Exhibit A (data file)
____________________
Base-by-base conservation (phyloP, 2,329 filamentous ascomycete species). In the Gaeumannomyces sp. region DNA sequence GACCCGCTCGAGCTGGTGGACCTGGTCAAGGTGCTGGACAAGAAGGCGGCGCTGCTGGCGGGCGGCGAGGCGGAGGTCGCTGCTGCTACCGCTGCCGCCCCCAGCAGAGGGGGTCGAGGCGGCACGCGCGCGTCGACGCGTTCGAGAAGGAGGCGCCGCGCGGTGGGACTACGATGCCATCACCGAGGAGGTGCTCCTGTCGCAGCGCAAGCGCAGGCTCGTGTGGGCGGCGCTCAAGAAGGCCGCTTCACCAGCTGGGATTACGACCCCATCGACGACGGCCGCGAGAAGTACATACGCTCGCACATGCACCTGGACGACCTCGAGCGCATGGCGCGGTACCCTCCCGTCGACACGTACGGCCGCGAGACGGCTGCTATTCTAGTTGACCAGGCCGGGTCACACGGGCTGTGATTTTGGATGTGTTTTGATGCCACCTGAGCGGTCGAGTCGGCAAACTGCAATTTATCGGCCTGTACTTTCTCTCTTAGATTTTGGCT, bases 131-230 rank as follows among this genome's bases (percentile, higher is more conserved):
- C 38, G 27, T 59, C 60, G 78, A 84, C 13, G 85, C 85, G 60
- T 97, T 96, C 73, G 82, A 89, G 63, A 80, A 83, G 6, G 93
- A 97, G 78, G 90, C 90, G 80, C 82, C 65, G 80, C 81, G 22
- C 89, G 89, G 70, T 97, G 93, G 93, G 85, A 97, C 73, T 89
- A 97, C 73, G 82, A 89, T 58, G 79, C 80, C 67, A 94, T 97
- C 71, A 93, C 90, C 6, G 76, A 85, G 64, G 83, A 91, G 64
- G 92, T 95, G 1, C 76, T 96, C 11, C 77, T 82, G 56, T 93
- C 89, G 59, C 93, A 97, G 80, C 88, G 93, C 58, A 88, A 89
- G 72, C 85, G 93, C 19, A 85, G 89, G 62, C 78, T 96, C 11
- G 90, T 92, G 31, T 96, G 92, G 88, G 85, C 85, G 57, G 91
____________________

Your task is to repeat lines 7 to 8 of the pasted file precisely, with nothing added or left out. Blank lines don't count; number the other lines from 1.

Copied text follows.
- C 71, A 93, C 90, C 6, G 76, A 85, G 64, G 83, A 91, G 64
- G 92, T 95, G 1, C 76, T 96, C 11, C 77, T 82, G 56, T 93